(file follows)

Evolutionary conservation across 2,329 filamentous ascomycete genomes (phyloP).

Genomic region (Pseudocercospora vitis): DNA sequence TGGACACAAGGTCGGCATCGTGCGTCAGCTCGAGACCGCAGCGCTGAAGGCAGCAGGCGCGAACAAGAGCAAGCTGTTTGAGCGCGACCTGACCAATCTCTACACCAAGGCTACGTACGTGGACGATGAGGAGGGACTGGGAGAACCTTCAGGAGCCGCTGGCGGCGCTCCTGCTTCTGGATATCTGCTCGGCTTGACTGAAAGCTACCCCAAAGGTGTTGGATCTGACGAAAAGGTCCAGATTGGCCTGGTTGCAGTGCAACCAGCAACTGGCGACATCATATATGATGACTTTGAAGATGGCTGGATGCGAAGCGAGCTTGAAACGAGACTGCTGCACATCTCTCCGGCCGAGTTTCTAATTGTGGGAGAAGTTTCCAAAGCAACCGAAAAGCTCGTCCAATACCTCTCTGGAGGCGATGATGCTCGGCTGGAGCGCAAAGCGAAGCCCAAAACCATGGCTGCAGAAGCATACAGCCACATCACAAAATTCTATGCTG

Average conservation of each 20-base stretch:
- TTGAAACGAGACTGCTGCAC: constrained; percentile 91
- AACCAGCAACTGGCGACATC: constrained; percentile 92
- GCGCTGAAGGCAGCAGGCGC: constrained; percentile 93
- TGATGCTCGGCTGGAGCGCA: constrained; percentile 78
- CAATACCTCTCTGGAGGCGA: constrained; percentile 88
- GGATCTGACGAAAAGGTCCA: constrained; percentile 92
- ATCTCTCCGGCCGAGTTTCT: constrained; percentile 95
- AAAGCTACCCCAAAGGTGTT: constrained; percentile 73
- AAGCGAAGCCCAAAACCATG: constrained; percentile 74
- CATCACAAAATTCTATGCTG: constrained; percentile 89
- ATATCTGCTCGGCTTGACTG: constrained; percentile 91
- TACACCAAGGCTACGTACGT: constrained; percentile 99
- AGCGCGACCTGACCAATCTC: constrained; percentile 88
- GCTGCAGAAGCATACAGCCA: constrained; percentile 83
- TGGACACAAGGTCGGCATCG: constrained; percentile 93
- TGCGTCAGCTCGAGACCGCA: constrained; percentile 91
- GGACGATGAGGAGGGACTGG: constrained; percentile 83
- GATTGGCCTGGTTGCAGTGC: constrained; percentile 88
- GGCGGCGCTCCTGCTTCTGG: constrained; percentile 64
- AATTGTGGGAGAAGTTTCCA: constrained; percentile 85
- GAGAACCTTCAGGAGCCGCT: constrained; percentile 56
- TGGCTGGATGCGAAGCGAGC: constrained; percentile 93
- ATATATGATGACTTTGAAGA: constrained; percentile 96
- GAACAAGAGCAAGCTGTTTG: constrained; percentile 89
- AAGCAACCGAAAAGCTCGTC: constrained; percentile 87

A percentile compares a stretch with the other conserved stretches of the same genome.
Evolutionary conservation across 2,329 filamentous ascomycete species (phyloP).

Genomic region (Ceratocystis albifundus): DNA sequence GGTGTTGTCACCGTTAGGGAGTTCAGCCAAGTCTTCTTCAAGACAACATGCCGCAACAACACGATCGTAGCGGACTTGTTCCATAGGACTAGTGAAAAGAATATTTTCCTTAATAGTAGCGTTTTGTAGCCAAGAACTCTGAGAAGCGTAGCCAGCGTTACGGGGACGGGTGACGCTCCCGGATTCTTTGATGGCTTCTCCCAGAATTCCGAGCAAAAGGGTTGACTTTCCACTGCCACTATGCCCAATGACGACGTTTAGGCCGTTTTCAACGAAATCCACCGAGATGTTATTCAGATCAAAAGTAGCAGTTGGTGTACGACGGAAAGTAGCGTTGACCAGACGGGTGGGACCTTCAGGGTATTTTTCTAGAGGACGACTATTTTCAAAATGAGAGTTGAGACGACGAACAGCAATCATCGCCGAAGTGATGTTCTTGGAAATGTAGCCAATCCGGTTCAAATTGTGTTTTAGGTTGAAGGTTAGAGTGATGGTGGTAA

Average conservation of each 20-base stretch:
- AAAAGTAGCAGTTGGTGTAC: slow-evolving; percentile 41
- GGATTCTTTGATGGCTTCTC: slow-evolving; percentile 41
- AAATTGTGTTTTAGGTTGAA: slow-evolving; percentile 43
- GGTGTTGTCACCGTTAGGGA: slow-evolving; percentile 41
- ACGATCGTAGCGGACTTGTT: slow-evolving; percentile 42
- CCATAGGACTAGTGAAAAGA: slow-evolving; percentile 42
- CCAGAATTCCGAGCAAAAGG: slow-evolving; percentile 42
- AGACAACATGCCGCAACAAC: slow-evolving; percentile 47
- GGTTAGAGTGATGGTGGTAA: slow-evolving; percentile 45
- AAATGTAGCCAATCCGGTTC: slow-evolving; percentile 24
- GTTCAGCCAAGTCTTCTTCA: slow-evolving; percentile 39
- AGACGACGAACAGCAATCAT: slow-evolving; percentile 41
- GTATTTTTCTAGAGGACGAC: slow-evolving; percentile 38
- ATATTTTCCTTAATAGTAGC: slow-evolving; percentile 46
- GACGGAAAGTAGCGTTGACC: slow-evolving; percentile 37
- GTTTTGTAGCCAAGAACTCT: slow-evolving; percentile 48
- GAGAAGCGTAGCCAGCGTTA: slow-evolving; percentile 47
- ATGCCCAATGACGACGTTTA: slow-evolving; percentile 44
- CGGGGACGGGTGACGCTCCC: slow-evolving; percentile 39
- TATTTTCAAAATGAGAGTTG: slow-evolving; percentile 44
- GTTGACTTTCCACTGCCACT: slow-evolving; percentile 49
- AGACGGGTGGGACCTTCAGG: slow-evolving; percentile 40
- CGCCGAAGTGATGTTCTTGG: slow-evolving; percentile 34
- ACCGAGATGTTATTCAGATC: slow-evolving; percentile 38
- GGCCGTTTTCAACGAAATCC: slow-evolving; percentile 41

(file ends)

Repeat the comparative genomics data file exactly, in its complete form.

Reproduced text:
Evolutionary conservation across 2,329 filamentous ascomycete genomes (phyloP).

Genomic region (Pseudocercospora vitis): DNA sequence TGGACACAAGGTCGGCATCGTGCGTCAGCTCGAGACCGCAGCGCTGAAGGCAGCAGGCGCGAACAAGAGCAAGCTGTTTGAGCGCGACCTGACCAATCTCTACACCAAGGCTACGTACGTGGACGATGAGGAGGGACTGGGAGAACCTTCAGGAGCCGCTGGCGGCGCTCCTGCTTCTGGATATCTGCTCGGCTTGACTGAAAGCTACCCCAAAGGTGTTGGATCTGACGAAAAGGTCCAGATTGGCCTGGTTGCAGTGCAACCAGCAACTGGCGACATCATATATGATGACTTTGAAGATGGCTGGATGCGAAGCGAGCTTGAAACGAGACTGCTGCACATCTCTCCGGCCGAGTTTCTAATTGTGGGAGAAGTTTCCAAAGCAACCGAAAAGCTCGTCCAATACCTCTCTGGAGGCGATGATGCTCGGCTGGAGCGCAAAGCGAAGCCCAAAACCATGGCTGCAGAAGCATACAGCCACATCACAAAATTCTATGCTG

Average conservation of each 20-base stretch:
- TTGAAACGAGACTGCTGCAC: constrained; percentile 91
- AACCAGCAACTGGCGACATC: constrained; percentile 92
- GCGCTGAAGGCAGCAGGCGC: constrained; percentile 93
- TGATGCTCGGCTGGAGCGCA: constrained; percentile 78
- CAATACCTCTCTGGAGGCGA: constrained; percentile 88
- GGATCTGACGAAAAGGTCCA: constrained; percentile 92
- ATCTCTCCGGCCGAGTTTCT: constrained; percentile 95
- AAAGCTACCCCAAAGGTGTT: constrained; percentile 73
- AAGCGAAGCCCAAAACCATG: constrained; percentile 74
- CATCACAAAATTCTATGCTG: constrained; percentile 89
- ATATCTGCTCGGCTTGACTG: constrained; percentile 91
- TACACCAAGGCTACGTACGT: constrained; percentile 99
- AGCGCGACCTGACCAATCTC: constrained; percentile 88
- GCTGCAGAAGCATACAGCCA: constrained; percentile 83
- TGGACACAAGGTCGGCATCG: constrained; percentile 93
- TGCGTCAGCTCGAGACCGCA: constrained; percentile 91
- GGACGATGAGGAGGGACTGG: constrained; percentile 83
- GATTGGCCTGGTTGCAGTGC: constrained; percentile 88
- GGCGGCGCTCCTGCTTCTGG: constrained; percentile 64
- AATTGTGGGAGAAGTTTCCA: constrained; percentile 85
- GAGAACCTTCAGGAGCCGCT: constrained; percentile 56
- TGGCTGGATGCGAAGCGAGC: constrained; percentile 93
- ATATATGATGACTTTGAAGA: constrained; percentile 96
- GAACAAGAGCAAGCTGTTTG: constrained; percentile 89
- AAGCAACCGAAAAGCTCGTC: constrained; percentile 87

A percentile compares a stretch with the other conserved stretches of the same genome.
Evolutionary conservation across 2,329 filamentous ascomycete species (phyloP).

Genomic region (Ceratocystis albifundus): DNA sequence GGTGTTGTCACCGTTAGGGAGTTCAGCCAAGTCTTCTTCAAGACAACATGCCGCAACAACACGATCGTAGCGGACTTGTTCCATAGGACTAGTGAAAAGAATATTTTCCTTAATAGTAGCGTTTTGTAGCCAAGAACTCTGAGAAGCGTAGCCAGCGTTACGGGGACGGGTGACGCTCCCGGATTCTTTGATGGCTTCTCCCAGAATTCCGAGCAAAAGGGTTGACTTTCCACTGCCACTATGCCCAATGACGACGTTTAGGCCGTTTTCAACGAAATCCACCGAGATGTTATTCAGATCAAAAGTAGCAGTTGGTGTACGACGGAAAGTAGCGTTGACCAGACGGGTGGGACCTTCAGGGTATTTTTCTAGAGGACGACTATTTTCAAAATGAGAGTTGAGACGACGAACAGCAATCATCGCCGAAGTGATGTTCTTGGAAATGTAGCCAATCCGGTTCAAATTGTGTTTTAGGTTGAAGGTTAGAGTGATGGTGGTAA

Average conservation of each 20-base stretch:
- AAAAGTAGCAGTTGGTGTAC: slow-evolving; percentile 41
- GGATTCTTTGATGGCTTCTC: slow-evolving; percentile 41
- AAATTGTGTTTTAGGTTGAA: slow-evolving; percentile 43
- GGTGTTGTCACCGTTAGGGA: slow-evolving; percentile 41
- ACGATCGTAGCGGACTTGTT: slow-evolving; percentile 42
- CCATAGGACTAGTGAAAAGA: slow-evolving; percentile 42
- CCAGAATTCCGAGCAAAAGG: slow-evolving; percentile 42
- AGACAACATGCCGCAACAAC: slow-evolving; percentile 47
- GGTTAGAGTGATGGTGGTAA: slow-evolving; percentile 45
- AAATGTAGCCAATCCGGTTC: slow-evolving; percentile 24
- GTTCAGCCAAGTCTTCTTCA: slow-evolving; percentile 39
- AGACGACGAACAGCAATCAT: slow-evolving; percentile 41
- GTATTTTTCTAGAGGACGAC: slow-evolving; percentile 38
- ATATTTTCCTTAATAGTAGC: slow-evolving; percentile 46
- GACGGAAAGTAGCGTTGACC: slow-evolving; percentile 37
- GTTTTGTAGCCAAGAACTCT: slow-evolving; percentile 48
- GAGAAGCGTAGCCAGCGTTA: slow-evolving; percentile 47
- ATGCCCAATGACGACGTTTA: slow-evolving; percentile 44
- CGGGGACGGGTGACGCTCCC: slow-evolving; percentile 39
- TATTTTCAAAATGAGAGTTG: slow-evolving; percentile 44
- GTTGACTTTCCACTGCCACT: slow-evolving; percentile 49
- AGACGGGTGGGACCTTCAGG: slow-evolving; percentile 40
- CGCCGAAGTGATGTTCTTGG: slow-evolving; percentile 34
- ACCGAGATGTTATTCAGATC: slow-evolving; percentile 38
- GGCCGTTTTCAACGAAATCC: slow-evolving; percentile 41